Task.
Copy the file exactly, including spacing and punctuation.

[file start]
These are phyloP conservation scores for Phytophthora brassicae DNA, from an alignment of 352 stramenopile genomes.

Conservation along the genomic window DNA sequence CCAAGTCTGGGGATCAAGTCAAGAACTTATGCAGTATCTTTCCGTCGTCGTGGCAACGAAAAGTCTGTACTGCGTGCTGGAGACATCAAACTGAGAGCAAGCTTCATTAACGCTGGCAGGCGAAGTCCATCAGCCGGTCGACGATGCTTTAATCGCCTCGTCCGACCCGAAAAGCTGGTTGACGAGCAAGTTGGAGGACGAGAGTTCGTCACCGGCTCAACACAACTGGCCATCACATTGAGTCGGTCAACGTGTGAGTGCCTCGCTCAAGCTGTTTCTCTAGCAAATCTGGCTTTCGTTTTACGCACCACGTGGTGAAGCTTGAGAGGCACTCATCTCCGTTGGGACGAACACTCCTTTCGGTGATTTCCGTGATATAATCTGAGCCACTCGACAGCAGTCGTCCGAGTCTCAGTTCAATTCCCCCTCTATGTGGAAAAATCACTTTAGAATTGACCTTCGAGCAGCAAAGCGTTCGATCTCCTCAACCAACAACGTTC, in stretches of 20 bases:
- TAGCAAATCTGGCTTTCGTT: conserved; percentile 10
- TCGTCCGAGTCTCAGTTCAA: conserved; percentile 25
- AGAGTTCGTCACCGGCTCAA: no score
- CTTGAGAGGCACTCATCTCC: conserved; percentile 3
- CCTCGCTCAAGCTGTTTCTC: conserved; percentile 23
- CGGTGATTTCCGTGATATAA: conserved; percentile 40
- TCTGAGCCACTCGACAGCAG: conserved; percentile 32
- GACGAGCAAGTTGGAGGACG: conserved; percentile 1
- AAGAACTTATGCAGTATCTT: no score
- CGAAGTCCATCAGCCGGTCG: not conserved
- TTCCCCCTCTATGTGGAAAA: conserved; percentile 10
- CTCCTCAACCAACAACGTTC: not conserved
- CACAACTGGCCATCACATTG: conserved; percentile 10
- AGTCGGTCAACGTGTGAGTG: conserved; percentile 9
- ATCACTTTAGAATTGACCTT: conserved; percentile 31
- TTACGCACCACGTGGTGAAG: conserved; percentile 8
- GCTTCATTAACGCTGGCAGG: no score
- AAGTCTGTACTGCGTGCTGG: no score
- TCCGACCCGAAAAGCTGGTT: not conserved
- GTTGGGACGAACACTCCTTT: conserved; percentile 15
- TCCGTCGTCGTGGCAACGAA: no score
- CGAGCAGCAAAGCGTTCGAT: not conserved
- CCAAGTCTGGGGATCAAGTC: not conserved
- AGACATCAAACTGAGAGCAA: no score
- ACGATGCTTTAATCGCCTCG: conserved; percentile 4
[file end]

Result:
These are phyloP conservation scores for Phytophthora brassicae DNA, from an alignment of 352 stramenopile genomes.

Conservation along the genomic window DNA sequence CCAAGTCTGGGGATCAAGTCAAGAACTTATGCAGTATCTTTCCGTCGTCGTGGCAACGAAAAGTCTGTACTGCGTGCTGGAGACATCAAACTGAGAGCAAGCTTCATTAACGCTGGCAGGCGAAGTCCATCAGCCGGTCGACGATGCTTTAATCGCCTCGTCCGACCCGAAAAGCTGGTTGACGAGCAAGTTGGAGGACGAGAGTTCGTCACCGGCTCAACACAACTGGCCATCACATTGAGTCGGTCAACGTGTGAGTGCCTCGCTCAAGCTGTTTCTCTAGCAAATCTGGCTTTCGTTTTACGCACCACGTGGTGAAGCTTGAGAGGCACTCATCTCCGTTGGGACGAACACTCCTTTCGGTGATTTCCGTGATATAATCTGAGCCACTCGACAGCAGTCGTCCGAGTCTCAGTTCAATTCCCCCTCTATGTGGAAAAATCACTTTAGAATTGACCTTCGAGCAGCAAAGCGTTCGATCTCCTCAACCAACAACGTTC, in stretches of 20 bases:
- TAGCAAATCTGGCTTTCGTT: conserved; percentile 10
- TCGTCCGAGTCTCAGTTCAA: conserved; percentile 25
- AGAGTTCGTCACCGGCTCAA: no score
- CTTGAGAGGCACTCATCTCC: conserved; percentile 3
- CCTCGCTCAAGCTGTTTCTC: conserved; percentile 23
- CGGTGATTTCCGTGATATAA: conserved; percentile 40
- TCTGAGCCACTCGACAGCAG: conserved; percentile 32
- GACGAGCAAGTTGGAGGACG: conserved; percentile 1
- AAGAACTTATGCAGTATCTT: no score
- CGAAGTCCATCAGCCGGTCG: not conserved
- TTCCCCCTCTATGTGGAAAA: conserved; percentile 10
- CTCCTCAACCAACAACGTTC: not conserved
- CACAACTGGCCATCACATTG: conserved; percentile 10
- AGTCGGTCAACGTGTGAGTG: conserved; percentile 9
- ATCACTTTAGAATTGACCTT: conserved; percentile 31
- TTACGCACCACGTGGTGAAG: conserved; percentile 8
- GCTTCATTAACGCTGGCAGG: no score
- AAGTCTGTACTGCGTGCTGG: no score
- TCCGACCCGAAAAGCTGGTT: not conserved
- GTTGGGACGAACACTCCTTT: conserved; percentile 15
- TCCGTCGTCGTGGCAACGAA: no score
- CGAGCAGCAAAGCGTTCGAT: not conserved
- CCAAGTCTGGGGATCAAGTC: not conserved
- AGACATCAAACTGAGAGCAA: no score
- ACGATGCTTTAATCGCCTCG: conserved; percentile 4